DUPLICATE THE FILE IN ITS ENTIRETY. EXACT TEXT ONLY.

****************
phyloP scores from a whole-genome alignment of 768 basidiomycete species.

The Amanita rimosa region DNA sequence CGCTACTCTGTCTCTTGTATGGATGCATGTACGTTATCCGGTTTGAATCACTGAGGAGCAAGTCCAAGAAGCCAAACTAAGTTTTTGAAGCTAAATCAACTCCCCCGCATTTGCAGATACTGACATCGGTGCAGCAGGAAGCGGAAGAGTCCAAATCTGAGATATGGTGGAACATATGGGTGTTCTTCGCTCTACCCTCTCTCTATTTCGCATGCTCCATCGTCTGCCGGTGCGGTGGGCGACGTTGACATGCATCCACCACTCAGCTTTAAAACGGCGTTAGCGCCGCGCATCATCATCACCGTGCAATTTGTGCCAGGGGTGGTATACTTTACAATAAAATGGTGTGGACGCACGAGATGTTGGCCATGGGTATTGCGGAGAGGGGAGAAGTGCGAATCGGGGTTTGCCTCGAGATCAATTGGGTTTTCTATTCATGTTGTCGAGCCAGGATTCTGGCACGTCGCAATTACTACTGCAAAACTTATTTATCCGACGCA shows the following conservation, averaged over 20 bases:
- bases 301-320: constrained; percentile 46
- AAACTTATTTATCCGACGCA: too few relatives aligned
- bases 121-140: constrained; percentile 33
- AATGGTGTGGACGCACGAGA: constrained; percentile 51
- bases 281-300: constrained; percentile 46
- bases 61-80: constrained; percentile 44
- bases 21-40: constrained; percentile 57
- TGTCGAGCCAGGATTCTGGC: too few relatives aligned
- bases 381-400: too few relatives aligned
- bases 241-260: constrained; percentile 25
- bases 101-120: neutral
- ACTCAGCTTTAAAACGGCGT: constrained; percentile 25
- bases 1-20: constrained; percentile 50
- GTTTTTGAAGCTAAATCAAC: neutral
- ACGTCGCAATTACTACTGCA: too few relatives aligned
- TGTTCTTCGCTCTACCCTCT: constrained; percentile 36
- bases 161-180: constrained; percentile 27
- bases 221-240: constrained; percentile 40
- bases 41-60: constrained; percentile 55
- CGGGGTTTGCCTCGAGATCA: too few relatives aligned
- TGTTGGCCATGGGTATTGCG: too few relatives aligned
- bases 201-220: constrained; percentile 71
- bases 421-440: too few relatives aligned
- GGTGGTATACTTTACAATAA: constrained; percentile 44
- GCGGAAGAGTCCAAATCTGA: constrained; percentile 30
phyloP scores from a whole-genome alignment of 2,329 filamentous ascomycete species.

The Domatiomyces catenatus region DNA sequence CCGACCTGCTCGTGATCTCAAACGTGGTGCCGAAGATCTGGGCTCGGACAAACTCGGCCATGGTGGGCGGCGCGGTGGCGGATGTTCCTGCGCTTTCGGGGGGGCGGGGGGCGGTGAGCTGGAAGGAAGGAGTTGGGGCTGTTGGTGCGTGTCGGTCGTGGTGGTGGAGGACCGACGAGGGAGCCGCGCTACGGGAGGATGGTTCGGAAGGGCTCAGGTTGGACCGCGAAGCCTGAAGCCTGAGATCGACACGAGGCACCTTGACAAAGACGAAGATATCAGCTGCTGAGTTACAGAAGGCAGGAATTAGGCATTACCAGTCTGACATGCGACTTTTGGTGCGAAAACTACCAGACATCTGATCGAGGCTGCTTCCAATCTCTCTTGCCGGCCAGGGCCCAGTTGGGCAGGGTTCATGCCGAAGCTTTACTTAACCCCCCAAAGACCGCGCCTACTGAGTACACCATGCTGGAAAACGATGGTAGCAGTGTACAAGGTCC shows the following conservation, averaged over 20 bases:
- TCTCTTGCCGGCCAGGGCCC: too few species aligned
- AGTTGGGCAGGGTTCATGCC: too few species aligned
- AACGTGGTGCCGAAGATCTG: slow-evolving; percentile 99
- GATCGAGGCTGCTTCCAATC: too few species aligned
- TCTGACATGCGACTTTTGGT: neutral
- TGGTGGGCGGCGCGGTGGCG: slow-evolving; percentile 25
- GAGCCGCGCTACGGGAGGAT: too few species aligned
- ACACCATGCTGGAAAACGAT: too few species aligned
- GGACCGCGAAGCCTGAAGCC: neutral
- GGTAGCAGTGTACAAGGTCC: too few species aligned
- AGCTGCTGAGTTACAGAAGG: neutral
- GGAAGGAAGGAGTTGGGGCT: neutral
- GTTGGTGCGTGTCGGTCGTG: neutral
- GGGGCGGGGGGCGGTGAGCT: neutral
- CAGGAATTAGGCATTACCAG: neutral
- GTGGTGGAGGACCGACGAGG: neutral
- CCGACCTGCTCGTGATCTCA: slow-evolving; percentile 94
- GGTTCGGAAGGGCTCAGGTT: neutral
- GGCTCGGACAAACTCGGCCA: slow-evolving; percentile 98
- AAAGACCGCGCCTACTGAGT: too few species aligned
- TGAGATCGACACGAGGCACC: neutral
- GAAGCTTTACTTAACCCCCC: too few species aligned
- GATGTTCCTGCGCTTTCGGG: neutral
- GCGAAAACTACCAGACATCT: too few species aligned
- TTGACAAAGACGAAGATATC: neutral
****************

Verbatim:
phyloP scores from a whole-genome alignment of 768 basidiomycete species.

The Amanita rimosa region DNA sequence CGCTACTCTGTCTCTTGTATGGATGCATGTACGTTATCCGGTTTGAATCACTGAGGAGCAAGTCCAAGAAGCCAAACTAAGTTTTTGAAGCTAAATCAACTCCCCCGCATTTGCAGATACTGACATCGGTGCAGCAGGAAGCGGAAGAGTCCAAATCTGAGATATGGTGGAACATATGGGTGTTCTTCGCTCTACCCTCTCTCTATTTCGCATGCTCCATCGTCTGCCGGTGCGGTGGGCGACGTTGACATGCATCCACCACTCAGCTTTAAAACGGCGTTAGCGCCGCGCATCATCATCACCGTGCAATTTGTGCCAGGGGTGGTATACTTTACAATAAAATGGTGTGGACGCACGAGATGTTGGCCATGGGTATTGCGGAGAGGGGAGAAGTGCGAATCGGGGTTTGCCTCGAGATCAATTGGGTTTTCTATTCATGTTGTCGAGCCAGGATTCTGGCACGTCGCAATTACTACTGCAAAACTTATTTATCCGACGCA shows the following conservation, averaged over 20 bases:
- bases 301-320: constrained; percentile 46
- AAACTTATTTATCCGACGCA: too few relatives aligned
- bases 121-140: constrained; percentile 33
- AATGGTGTGGACGCACGAGA: constrained; percentile 51
- bases 281-300: constrained; percentile 46
- bases 61-80: constrained; percentile 44
- bases 21-40: constrained; percentile 57
- TGTCGAGCCAGGATTCTGGC: too few relatives aligned
- bases 381-400: too few relatives aligned
- bases 241-260: constrained; percentile 25
- bases 101-120: neutral
- ACTCAGCTTTAAAACGGCGT: constrained; percentile 25
- bases 1-20: constrained; percentile 50
- GTTTTTGAAGCTAAATCAAC: neutral
- ACGTCGCAATTACTACTGCA: too few relatives aligned
- TGTTCTTCGCTCTACCCTCT: constrained; percentile 36
- bases 161-180: constrained; percentile 27
- bases 221-240: constrained; percentile 40
- bases 41-60: constrained; percentile 55
- CGGGGTTTGCCTCGAGATCA: too few relatives aligned
- TGTTGGCCATGGGTATTGCG: too few relatives aligned
- bases 201-220: constrained; percentile 71
- bases 421-440: too few relatives aligned
- GGTGGTATACTTTACAATAA: constrained; percentile 44
- GCGGAAGAGTCCAAATCTGA: constrained; percentile 30
phyloP scores from a whole-genome alignment of 2,329 filamentous ascomycete species.

The Domatiomyces catenatus region DNA sequence CCGACCTGCTCGTGATCTCAAACGTGGTGCCGAAGATCTGGGCTCGGACAAACTCGGCCATGGTGGGCGGCGCGGTGGCGGATGTTCCTGCGCTTTCGGGGGGGCGGGGGGCGGTGAGCTGGAAGGAAGGAGTTGGGGCTGTTGGTGCGTGTCGGTCGTGGTGGTGGAGGACCGACGAGGGAGCCGCGCTACGGGAGGATGGTTCGGAAGGGCTCAGGTTGGACCGCGAAGCCTGAAGCCTGAGATCGACACGAGGCACCTTGACAAAGACGAAGATATCAGCTGCTGAGTTACAGAAGGCAGGAATTAGGCATTACCAGTCTGACATGCGACTTTTGGTGCGAAAACTACCAGACATCTGATCGAGGCTGCTTCCAATCTCTCTTGCCGGCCAGGGCCCAGTTGGGCAGGGTTCATGCCGAAGCTTTACTTAACCCCCCAAAGACCGCGCCTACTGAGTACACCATGCTGGAAAACGATGGTAGCAGTGTACAAGGTCC shows the following conservation, averaged over 20 bases:
- TCTCTTGCCGGCCAGGGCCC: too few species aligned
- AGTTGGGCAGGGTTCATGCC: too few species aligned
- AACGTGGTGCCGAAGATCTG: slow-evolving; percentile 99
- GATCGAGGCTGCTTCCAATC: too few species aligned
- TCTGACATGCGACTTTTGGT: neutral
- TGGTGGGCGGCGCGGTGGCG: slow-evolving; percentile 25
- GAGCCGCGCTACGGGAGGAT: too few species aligned
- ACACCATGCTGGAAAACGAT: too few species aligned
- GGACCGCGAAGCCTGAAGCC: neutral
- GGTAGCAGTGTACAAGGTCC: too few species aligned
- AGCTGCTGAGTTACAGAAGG: neutral
- GGAAGGAAGGAGTTGGGGCT: neutral
- GTTGGTGCGTGTCGGTCGTG: neutral
- GGGGCGGGGGGCGGTGAGCT: neutral
- CAGGAATTAGGCATTACCAG: neutral
- GTGGTGGAGGACCGACGAGG: neutral
- CCGACCTGCTCGTGATCTCA: slow-evolving; percentile 94
- GGTTCGGAAGGGCTCAGGTT: neutral
- GGCTCGGACAAACTCGGCCA: slow-evolving; percentile 98
- AAAGACCGCGCCTACTGAGT: too few species aligned
- TGAGATCGACACGAGGCACC: neutral
- GAAGCTTTACTTAACCCCCC: too few species aligned
- GATGTTCCTGCGCTTTCGGG: neutral
- GCGAAAACTACCAGACATCT: too few species aligned
- TTGACAAAGACGAAGATATC: neutral